The Dodgers joined the rest of the league when they started bullpening in the 2017 post-season. Relievers seem to be going up in value by the season.
The Dodgers locked Kenley Jansen up to a five year 80 million dollar contract after the 2016 season and at the time that looked like a lot of money for a reliever. The deal now looks to be the market value after the Rockies signed closer Wade Davis to a three year 52 million dollar contract in the past week.
That got me thinking if Jansen will opt out of his current deal after the 2019 season. As his contract is constructed, Jansen will only make ten million dollars in 2018, but after that, his contract will pay him 18.8 million dollars a season if he doesn’t opt out following the 2018 season. The 18.8 million dollars a year would be from his age thirty-one to thirty-three seasons. Would Jansen be able to beat that 18.8 million per year if he were to utilize his opt-out clause?
For comparison’s sake, Davis signed his new deal at age thirty-two and Jansen would be thirty-two for the 2020 season which would be his first year of a new deal if he did opt out. Jansen should be able to land a four to five-year deal around 90 or 100 million dollars the way that the reliever market is trending. The Dodgers were one of the teams that used a strong bullpen to shorten games and not rely on their starting rotation as much in 2017. As the importance of relievers goes up, so will their annual value.
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Another thing Kenley Jansen has going for him is the fact that he has no history of injuries. Davis has had forearm strains in the past and while they didn’t end up being significant injuries, a forearm strain often is a precursor to an elbow ligament injury. Jansen has been a workhorse for the Dodgers and in the post-season has routinely converted multi-inning save opportunities. If there was an image of the definition of durability, Kenley Jansen would be it as far as relievers go.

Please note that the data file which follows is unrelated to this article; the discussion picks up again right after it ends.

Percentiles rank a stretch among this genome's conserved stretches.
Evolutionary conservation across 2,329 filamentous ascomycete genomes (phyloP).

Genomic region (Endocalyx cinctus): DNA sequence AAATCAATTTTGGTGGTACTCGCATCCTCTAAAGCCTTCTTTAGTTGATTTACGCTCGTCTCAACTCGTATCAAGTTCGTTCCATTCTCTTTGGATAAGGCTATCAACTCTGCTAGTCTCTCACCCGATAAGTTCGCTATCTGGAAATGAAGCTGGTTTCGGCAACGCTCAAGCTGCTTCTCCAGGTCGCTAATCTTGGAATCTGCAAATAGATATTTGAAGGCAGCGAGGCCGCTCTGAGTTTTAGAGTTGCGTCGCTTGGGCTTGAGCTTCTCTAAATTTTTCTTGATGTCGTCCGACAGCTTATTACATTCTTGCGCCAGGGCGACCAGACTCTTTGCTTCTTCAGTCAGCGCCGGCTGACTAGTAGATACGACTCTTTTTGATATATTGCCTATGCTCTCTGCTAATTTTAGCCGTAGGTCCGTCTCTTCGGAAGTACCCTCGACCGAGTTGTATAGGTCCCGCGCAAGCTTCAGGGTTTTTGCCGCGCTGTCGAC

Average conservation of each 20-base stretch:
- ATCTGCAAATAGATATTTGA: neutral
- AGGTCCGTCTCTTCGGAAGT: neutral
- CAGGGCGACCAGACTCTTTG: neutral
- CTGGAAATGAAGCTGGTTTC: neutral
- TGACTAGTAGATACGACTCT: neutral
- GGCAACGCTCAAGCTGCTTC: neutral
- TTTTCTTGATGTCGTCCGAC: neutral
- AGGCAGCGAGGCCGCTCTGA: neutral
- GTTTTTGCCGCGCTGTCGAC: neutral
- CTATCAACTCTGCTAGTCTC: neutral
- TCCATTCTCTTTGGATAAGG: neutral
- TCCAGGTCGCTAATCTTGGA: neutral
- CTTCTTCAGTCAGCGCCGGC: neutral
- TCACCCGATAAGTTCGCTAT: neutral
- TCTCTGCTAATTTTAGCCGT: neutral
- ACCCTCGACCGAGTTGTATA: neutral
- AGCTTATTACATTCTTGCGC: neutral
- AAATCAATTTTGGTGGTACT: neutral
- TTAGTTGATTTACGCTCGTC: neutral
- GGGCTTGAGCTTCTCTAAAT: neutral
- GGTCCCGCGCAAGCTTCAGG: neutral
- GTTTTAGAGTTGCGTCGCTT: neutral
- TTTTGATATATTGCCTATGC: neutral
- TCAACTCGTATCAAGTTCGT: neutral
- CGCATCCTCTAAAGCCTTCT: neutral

I expect Kenley Jansen to opt out after the 2019 season and forgo the last two years of his contract in order to attempt to sign a four or five-year deal. The way the contracts in baseball are going, and the way that even setup men like Bryan Shaw are landing high paying three-year deals, I see no reason why Jansen can’t beat his current contract after 2019. Further boosting his leverage is the fact that Jansen is the MVP of the Dodger bullpen and maybe even one of the MVPs of the entire Dodger team.
If Jansen were to leave, who would take the role of the Dodgers’ closer? Brandon Morrow is now gone and the free agent market has been unkind to the Dodgers when it comes to relievers on high paid contracts. Brandon League, Brian Wilson, I’ll just stop there before I cause Dodgers fans to feel nauseated. It will be interesting to see what Jansen does after the 2019 season, but as the market currently stands, he will most likely opt out and command a bigger contract.